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Children Can Inherit Depression And Anxiety From Their Parents, Study Finds

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Children Can Inherit Depression And Anxiety From Their Parents, Study Finds

It is a well known fact that physical health issues can be inherited and doctors and health care providers are constantly urging patients to be familiar with the medical history of their family. A recent research even found that mental illnesses are inheritable and confirmed that parents who suffer from mental illness–including depression and anxiety– have children who are genetically predisposed to developing the same mental illness.

In the study published in ‘Proceedings of the National Academy of Sciences‘, experts concluded that children can inherit over-active brain circuits which link three parts of the brain, making them more susceptible to developing depression and anxiety disorders.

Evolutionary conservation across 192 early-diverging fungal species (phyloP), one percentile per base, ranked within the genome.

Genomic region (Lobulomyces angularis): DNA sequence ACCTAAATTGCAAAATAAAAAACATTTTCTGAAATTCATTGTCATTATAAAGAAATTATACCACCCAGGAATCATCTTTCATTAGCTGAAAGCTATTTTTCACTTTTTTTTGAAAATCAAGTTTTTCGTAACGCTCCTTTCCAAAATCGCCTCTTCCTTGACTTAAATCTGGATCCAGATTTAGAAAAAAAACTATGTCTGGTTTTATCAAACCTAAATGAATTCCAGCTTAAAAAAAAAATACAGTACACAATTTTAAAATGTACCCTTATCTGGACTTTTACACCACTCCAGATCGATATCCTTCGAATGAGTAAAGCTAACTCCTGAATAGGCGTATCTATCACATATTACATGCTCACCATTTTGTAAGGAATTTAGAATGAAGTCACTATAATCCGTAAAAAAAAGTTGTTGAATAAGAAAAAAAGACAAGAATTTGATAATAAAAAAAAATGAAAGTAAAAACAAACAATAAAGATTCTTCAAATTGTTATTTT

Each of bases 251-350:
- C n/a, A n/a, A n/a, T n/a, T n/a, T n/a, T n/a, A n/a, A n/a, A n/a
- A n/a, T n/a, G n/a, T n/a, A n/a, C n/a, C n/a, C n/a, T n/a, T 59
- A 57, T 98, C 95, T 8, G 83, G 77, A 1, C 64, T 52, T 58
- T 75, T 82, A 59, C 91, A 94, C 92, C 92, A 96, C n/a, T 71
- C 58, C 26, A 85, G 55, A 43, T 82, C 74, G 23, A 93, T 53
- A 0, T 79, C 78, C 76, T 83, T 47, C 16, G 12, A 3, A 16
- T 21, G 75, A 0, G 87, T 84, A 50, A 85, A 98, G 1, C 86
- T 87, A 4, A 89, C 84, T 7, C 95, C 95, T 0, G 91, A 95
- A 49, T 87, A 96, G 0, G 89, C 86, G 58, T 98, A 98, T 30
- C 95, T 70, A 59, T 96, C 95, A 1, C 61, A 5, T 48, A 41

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The study was able to pinpoint the three regions of the brain responsible for transmitting anxiety from a parent to a child: the amygdala, the limbic brain fear centre; and the prefrontal cortex, which humans use for higher-level reasoning.

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Scientists believe that high levels of chronic stress have increased in our society, particularly in recent decades. This spike could potentially set up the next generation to experience mental health problems in epidemic proportions.

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How to help a child that may be predisposed to developing depression and anxiety

It’s important to keep in mind that having family members with depression does not necessarily mean that a child will become depressed. People with no family history can develop depression and anxiety disorders as well.

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Having parents or other family members who are depressed can increase the likelihood that someone may become depressed. But even in the presence of an inherited predisposition for depression and anxiety, it takes a combination of factors for a person to develop a mental illness.

Whatever the contributing factors may be, depression and anxiety are very treatable. If you feel depressed or see symptoms in your child, discuss it with a health professional who can make the proper diagnosis and recommend treatment.

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